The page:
Why this occurs: Verbal or telephone medication orders have the potential for serious errors and adverse outcomes and should be avoided unless absolutely necessary. Additionally, the use of non-standardized abbreviations and dose designations and acronyms can cause serious medication errors. Some claim using non-standardized abbreviations saves time. However, because of illegible handwriting and abbreviations that may have multiple meanings, serious errors can result.
For example, the abbreviation q.d. or QD intended to mean "every day" is often mistaken as q.i.d., especially if the period after the "q" or the tail of the "q" is misunderstood as an "i." Another example is the use of "U" for "units" because the "U" can often look like a zero or even a "4". So 4U could be seen as "40" or 4u seen as 44" resulting in a ten-fold overdose. Units should never be abbreviated and always spelled out as "unit."
Best practice: Use verbal or telephone orders only when necessary and always verify their accuracy. When a verbal or telephone order is taken, the party receiving the verbal order should always write the complete order down, then read it back out loud to verify the accuracy of what was heard and receive confirmation from the individual that gave the order. This applies to all verbal or telephone orders, not just medication orders.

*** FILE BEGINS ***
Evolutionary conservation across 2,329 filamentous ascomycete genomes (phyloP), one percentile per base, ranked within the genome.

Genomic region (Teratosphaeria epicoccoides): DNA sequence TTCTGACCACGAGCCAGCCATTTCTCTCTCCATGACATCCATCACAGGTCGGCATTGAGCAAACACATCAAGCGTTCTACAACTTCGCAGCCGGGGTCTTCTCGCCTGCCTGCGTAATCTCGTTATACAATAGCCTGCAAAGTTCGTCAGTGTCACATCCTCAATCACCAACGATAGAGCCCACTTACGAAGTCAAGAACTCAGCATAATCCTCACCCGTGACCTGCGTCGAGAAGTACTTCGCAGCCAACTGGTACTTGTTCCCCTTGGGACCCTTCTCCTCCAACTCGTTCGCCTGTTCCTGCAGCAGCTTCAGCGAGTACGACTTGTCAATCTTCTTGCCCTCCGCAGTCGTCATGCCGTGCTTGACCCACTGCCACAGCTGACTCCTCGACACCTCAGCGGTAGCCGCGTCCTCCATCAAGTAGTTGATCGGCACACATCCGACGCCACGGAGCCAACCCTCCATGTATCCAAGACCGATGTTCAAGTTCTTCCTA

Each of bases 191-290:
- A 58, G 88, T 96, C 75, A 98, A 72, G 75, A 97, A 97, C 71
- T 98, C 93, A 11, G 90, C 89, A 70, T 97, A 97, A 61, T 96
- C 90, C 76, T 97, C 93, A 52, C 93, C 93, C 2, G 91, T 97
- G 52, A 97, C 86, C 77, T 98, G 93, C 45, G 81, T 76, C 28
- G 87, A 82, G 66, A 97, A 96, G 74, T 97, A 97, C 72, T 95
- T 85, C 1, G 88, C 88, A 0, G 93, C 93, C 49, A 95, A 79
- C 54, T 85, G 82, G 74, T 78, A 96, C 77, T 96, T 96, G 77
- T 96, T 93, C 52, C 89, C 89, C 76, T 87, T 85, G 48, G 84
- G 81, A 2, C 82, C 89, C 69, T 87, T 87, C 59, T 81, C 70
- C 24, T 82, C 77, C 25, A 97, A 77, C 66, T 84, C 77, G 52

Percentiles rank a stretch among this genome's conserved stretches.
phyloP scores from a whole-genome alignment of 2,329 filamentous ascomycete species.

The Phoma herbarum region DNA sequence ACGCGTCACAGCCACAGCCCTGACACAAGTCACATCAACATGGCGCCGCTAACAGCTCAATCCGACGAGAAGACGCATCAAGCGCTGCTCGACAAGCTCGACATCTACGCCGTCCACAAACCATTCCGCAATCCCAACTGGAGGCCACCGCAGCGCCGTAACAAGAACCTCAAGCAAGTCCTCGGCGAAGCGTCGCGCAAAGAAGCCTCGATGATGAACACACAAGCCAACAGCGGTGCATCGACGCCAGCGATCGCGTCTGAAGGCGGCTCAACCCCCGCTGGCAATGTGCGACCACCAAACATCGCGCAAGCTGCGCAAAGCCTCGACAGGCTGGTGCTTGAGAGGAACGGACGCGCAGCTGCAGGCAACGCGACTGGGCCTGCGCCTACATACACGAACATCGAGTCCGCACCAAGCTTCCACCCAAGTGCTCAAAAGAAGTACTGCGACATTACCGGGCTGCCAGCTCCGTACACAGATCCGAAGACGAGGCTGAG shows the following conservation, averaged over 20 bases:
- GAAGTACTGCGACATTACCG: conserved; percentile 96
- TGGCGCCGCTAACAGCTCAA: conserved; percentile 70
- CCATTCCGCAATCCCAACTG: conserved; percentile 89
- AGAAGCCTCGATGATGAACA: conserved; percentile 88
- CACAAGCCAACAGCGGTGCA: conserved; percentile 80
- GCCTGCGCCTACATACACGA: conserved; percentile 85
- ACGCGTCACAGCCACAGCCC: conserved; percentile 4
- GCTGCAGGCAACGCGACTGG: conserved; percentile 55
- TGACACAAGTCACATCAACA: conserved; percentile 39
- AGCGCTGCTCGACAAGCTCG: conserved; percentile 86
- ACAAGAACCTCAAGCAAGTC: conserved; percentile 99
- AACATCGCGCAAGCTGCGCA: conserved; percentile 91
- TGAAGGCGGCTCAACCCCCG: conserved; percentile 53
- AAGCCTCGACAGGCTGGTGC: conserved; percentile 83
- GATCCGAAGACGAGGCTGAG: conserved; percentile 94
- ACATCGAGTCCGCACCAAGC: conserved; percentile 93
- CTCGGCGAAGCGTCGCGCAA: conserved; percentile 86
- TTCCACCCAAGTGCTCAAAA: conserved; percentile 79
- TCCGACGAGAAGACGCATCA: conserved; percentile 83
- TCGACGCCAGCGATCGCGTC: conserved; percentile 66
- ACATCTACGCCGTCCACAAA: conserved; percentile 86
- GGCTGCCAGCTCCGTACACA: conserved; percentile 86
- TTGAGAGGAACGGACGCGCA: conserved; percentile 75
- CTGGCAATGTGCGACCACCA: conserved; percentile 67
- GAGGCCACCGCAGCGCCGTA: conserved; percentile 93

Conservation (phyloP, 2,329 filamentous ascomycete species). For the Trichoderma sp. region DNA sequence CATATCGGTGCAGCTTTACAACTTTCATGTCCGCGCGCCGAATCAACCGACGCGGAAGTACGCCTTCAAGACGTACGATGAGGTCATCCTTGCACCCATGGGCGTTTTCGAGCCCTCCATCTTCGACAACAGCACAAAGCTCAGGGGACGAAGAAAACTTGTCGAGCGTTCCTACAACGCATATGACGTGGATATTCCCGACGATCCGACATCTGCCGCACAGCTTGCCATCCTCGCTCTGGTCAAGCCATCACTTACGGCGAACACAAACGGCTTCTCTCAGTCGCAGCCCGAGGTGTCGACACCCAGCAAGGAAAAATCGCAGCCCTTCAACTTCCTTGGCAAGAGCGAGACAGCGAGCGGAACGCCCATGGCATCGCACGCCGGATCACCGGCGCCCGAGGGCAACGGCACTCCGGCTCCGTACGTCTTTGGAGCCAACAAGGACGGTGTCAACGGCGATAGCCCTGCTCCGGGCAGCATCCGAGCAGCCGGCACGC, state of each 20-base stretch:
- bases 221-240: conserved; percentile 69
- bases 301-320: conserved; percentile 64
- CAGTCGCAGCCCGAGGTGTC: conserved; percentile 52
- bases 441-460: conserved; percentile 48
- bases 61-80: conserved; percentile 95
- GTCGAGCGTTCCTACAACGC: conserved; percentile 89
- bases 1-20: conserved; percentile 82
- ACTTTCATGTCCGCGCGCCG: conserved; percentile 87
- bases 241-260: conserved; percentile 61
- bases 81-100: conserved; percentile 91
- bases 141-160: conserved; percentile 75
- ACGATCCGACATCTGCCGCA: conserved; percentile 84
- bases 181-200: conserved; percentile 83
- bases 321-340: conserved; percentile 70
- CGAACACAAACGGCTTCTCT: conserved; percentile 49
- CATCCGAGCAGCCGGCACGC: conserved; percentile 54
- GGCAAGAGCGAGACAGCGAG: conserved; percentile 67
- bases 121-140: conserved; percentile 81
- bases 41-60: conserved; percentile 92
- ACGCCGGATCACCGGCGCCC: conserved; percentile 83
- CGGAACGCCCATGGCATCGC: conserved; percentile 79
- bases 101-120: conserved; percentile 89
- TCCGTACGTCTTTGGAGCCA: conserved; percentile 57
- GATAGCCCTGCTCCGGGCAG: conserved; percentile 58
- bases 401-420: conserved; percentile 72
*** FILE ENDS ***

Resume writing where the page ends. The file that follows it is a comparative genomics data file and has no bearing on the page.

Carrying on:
Secondly, when abbreviating on written orders all abbreviations, acronyms and symbols used throughout the organization should be standardized, including a list of abbreviations, acronyms and symbols not to use. The Institute for Safe Medication Practices has a list of dangerous abbreviations that they recommend should be explicitly prohibited. This list is available on www.ismp.org.
5. Lack of proper hand-washing
Why this occurs: Health care workers, on average, wash their hands less than 40 percent of the time when handwashing is recommended. Many factors contribute to this poor compliance, including irritation and drying from the agents used, inconvenience or lack of soap, sinks, or paper towels, insufficient time, lack of knowledge of the risk to patients and no role models.